use 1/4 strength for first feeding and then go up to 1/2 strength from then on when
using chemical nutrients. Its very easy to overdo it. Causes leaf tips to appear
yellow or burnt. NEVER give nutrients to plants that are under 2 weeks of age, at
this age the soil nutrients are enough to suppliment them untill 2 weeks of age or
more depending on how good your soil is. Using ferts before 2 weeks will almost
likley kill your plants.


Strain: Wedding cake - from a mother plant

Age from sprout: 30 days

Soil: black gold organic

Using drop irrigation system, ph- ing all the time, keeping it around 6, watering every two days or when deeded

Light system: gavitas, 500 wats

Temps; Day 75 Night: 69

Humidity 50

Ventilation system; Yes

AC, Humidifier, De-humidifier: yes

Co2: No

I am posting few pictures of the sick plants. And one photo of a healthy plant. The healthy plant is in a different soil.

All the plants are fed the same way, same nutrients, same strength. Is there any ways, the issue is the new soil.

The healthy plant

I tried some black gold organic potting soil and had a real hard time getting the pH into an acceptable range. No matter what I tried, it was below 5, which is bad for cannabis. What kind of soil is the other plant in that is healthy?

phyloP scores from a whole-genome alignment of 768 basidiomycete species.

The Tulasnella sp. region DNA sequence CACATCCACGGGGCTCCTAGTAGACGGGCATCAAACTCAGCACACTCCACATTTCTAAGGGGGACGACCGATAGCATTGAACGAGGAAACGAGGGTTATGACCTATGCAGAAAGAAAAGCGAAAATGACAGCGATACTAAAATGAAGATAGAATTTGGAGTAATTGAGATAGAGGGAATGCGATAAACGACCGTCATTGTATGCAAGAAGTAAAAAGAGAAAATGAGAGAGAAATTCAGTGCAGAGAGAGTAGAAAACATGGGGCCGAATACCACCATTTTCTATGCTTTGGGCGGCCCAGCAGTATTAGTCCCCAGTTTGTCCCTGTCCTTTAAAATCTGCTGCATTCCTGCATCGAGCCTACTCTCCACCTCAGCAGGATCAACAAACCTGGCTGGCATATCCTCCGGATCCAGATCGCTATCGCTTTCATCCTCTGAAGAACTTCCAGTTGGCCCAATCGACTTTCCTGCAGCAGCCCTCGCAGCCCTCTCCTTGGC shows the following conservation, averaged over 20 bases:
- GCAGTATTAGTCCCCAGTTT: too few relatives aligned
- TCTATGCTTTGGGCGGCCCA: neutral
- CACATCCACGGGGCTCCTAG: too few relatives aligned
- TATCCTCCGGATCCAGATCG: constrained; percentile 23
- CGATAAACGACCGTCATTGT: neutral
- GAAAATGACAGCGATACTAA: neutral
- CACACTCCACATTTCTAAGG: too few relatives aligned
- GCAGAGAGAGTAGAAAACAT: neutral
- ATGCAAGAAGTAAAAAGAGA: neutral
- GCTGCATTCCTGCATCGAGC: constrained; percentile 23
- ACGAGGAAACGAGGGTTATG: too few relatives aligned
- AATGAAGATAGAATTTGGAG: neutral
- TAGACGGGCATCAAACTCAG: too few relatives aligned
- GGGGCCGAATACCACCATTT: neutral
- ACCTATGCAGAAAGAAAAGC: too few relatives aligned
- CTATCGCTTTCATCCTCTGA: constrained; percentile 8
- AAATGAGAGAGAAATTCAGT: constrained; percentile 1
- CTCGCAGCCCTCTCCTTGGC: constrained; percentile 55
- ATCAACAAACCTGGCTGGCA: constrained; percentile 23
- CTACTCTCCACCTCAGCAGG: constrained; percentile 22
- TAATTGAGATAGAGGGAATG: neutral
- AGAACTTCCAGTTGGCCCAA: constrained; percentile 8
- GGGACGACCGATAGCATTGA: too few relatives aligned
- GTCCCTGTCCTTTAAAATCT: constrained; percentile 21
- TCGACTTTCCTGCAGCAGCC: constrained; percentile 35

Have you been adding any nutrients?

What size pots are you in? They look small for the plant size, but its tough to gauge.

You want to pH at 6.5.

You are using a drip irrigation system, but you also water every other day? Have you ever watered to runoff and measured the pH and ppms of the water?


@Sixpackdad thank you for your respond. The healthy plants are in soil that we’ve been using for three years already. We test it every year and amend it accordingly.
This is the first time we are using the Black Gold Soil. Do you suggest buying brand new soil or flushing this one real good?

We use general organics at the moment.